A new study says regular antidepressant treatment may benefit people with diabetes and depression.

Though diabetes does not directly cause depression, managing this long-term condition can be exhausting and overwhelming, which can trigger feelings of sadness. Diabetes patients are 2 to 3 times more likely to have depression than people without diabetes, according to the US Centers for Disease Control and Prevention (CDC). When you depressed, your risk goes up for diabetes complications including heart and kidney disease, stroke, eye, foot problems, as well as risk of death. This is due to stress, body weight changes, and lack of exercise.

Regular antidepressant treatment could lower risk of serious diabetes complications and death in people with diabetes and depression, suggested a new study.

Published in the Endocrine Society’s Journal of Clinical Endocrinology & Metabolism, the study was conducted by a research team from the National Taiwan University and the China Medical University in Taiwan. They examined the medical data of 36,276 patients with depression and diabetes and found that regular antidepressant treatment was associated with a lower risk of death and heart disease.

The earlier depression is treated, the better for your diabetes

According to the US CDC, only 25 to 50 per cent of people with diabetes who have depression get diagnosed and treated. Without treatment, depression often gets worse. “The earlier depression is treated, the better for you, your quality of life, and your diabetes,” said the health agency.

Here are some symptoms of depression to watch out for:

  • Feeling sad or empty often and for long periods of time.
  • Losing interest in activities you used to enjoy.
  • Not wanting to see anyone.
  • Overeating or not wanting to eat at all.
  • Not being able to sleep or sleeping too much.
  • Having trouble concentrating or making decisions.
  • Feeling tired more often than not.
  • Feeling hopeless, irritable, anxious, or guilty
  • Having aches or pains, headaches, cramps, or digestive problems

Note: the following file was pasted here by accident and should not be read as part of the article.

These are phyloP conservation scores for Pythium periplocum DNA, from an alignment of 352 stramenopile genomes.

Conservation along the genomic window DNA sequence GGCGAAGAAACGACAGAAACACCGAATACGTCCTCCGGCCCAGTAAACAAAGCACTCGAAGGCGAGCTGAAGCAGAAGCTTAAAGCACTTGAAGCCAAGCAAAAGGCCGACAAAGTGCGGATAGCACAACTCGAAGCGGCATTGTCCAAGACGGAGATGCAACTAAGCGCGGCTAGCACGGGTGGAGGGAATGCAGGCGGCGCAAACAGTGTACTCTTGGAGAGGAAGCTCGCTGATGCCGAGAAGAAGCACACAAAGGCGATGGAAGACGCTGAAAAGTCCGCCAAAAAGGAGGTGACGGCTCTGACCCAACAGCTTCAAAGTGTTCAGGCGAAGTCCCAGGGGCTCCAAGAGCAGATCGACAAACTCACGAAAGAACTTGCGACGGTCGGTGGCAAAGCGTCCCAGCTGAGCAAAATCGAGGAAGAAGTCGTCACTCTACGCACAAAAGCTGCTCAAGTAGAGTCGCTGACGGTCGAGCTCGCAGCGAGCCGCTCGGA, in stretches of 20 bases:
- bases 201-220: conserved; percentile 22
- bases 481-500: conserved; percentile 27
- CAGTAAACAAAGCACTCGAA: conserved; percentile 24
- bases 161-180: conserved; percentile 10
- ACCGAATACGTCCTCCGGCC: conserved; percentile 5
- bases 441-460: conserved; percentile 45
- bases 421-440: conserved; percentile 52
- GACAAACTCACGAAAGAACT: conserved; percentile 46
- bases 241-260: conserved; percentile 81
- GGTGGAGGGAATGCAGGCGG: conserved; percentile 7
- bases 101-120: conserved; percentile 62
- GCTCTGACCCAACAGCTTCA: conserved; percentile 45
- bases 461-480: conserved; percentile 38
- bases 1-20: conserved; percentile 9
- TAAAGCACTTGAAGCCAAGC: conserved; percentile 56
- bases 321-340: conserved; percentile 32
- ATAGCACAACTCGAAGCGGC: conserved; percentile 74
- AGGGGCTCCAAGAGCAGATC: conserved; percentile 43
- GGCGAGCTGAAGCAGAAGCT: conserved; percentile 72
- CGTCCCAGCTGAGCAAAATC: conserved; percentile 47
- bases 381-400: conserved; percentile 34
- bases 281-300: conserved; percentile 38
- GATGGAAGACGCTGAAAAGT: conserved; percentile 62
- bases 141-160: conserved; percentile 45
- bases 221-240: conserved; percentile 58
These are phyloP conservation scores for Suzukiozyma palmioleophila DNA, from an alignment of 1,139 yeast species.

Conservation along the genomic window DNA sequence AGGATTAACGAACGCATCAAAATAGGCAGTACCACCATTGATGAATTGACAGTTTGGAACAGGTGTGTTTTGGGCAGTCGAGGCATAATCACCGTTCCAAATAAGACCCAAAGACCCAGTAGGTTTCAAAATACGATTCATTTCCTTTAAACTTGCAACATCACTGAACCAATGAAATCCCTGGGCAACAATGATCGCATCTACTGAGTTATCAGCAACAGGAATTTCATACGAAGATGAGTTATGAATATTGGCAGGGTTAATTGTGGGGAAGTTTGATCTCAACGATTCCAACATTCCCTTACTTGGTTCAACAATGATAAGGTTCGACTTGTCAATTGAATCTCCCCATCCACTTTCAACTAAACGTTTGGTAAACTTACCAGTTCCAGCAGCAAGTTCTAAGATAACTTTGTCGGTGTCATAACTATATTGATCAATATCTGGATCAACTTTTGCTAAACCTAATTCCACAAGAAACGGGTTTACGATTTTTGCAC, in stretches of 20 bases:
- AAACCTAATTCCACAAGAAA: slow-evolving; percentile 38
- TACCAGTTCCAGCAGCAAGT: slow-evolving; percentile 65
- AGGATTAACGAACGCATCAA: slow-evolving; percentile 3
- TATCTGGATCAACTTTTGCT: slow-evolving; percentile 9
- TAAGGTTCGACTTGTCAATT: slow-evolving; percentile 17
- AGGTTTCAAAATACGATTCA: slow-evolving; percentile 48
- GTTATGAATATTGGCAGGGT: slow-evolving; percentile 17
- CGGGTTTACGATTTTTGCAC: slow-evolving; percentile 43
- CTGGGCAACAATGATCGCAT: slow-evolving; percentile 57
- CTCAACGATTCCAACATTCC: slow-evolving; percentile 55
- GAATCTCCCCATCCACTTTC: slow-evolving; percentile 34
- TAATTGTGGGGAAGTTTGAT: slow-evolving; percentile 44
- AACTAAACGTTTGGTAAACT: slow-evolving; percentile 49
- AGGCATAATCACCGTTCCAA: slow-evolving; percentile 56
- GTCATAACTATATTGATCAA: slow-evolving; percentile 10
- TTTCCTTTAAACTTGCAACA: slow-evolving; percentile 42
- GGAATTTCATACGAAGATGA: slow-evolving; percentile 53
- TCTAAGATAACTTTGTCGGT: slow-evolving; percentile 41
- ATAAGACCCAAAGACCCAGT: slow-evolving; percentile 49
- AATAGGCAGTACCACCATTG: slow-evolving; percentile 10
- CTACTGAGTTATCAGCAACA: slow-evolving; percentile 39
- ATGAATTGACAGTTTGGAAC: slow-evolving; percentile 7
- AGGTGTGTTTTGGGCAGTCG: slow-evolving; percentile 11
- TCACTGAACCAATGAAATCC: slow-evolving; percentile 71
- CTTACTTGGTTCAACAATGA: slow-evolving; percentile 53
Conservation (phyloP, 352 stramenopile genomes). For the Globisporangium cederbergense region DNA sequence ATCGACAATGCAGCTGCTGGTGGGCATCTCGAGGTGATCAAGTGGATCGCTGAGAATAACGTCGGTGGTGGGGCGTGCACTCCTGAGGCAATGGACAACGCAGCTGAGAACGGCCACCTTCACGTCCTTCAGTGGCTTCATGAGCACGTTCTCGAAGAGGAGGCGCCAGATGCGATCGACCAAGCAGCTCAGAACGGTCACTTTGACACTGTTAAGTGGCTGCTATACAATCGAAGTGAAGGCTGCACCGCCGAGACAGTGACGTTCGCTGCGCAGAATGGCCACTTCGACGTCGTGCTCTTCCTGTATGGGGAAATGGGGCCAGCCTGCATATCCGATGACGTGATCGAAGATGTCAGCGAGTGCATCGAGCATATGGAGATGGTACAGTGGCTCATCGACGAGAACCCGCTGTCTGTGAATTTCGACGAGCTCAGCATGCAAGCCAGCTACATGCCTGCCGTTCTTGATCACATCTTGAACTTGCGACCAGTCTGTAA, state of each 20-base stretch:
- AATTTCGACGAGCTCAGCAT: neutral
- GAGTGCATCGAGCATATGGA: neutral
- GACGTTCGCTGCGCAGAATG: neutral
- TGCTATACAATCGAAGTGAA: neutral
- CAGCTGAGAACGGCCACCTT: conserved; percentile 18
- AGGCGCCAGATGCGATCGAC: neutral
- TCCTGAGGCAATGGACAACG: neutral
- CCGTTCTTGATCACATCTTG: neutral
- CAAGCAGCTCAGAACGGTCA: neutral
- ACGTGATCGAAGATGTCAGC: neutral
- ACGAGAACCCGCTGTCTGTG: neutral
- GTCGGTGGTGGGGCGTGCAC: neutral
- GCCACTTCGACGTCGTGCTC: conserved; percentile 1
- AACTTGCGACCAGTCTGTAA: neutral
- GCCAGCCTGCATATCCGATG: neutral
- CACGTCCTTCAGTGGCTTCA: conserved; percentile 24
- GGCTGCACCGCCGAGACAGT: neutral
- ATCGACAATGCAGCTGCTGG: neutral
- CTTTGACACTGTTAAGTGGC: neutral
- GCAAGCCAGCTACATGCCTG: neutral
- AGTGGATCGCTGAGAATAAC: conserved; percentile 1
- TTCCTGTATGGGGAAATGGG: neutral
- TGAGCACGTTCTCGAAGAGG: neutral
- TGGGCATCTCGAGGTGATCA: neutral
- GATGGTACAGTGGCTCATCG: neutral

• Having thoughts of suicide or death

If you experience one or more of these symptoms for longer than two weeks, then get in touch with your doctor right away for help getting treatment.

Know how depression affect diabetes

A few depressive symptoms can directly affect your diabetes management, such as:

If you depressed, you may not want to do anything or see anyone. This could stop you from taking your medication, testing your blood sugars, seeing your doctor and ignore other health problems. All of these could lead to complications.

If you feel tired more often, you’re likely to skip exercising, which can help your diabetes management.

Some people eat more when they are depressed. This might make their blood sugars rise. Not eating enough, on the other hand, might lead to a hypo if you take insulin.

People with diabetes are also 20% more likely than those without diabetes to have anxiety, feelings of worry, fear, or being on edge at some point in their life according to CDC. To lower your anxiety and lift your mood, the health agency suggests getting active, doing some relaxation exercises, like meditation or yoga, limiting alcohol and caffeine, eating healthy food, and getting enough sleep.


This post first appeared on The Health Site

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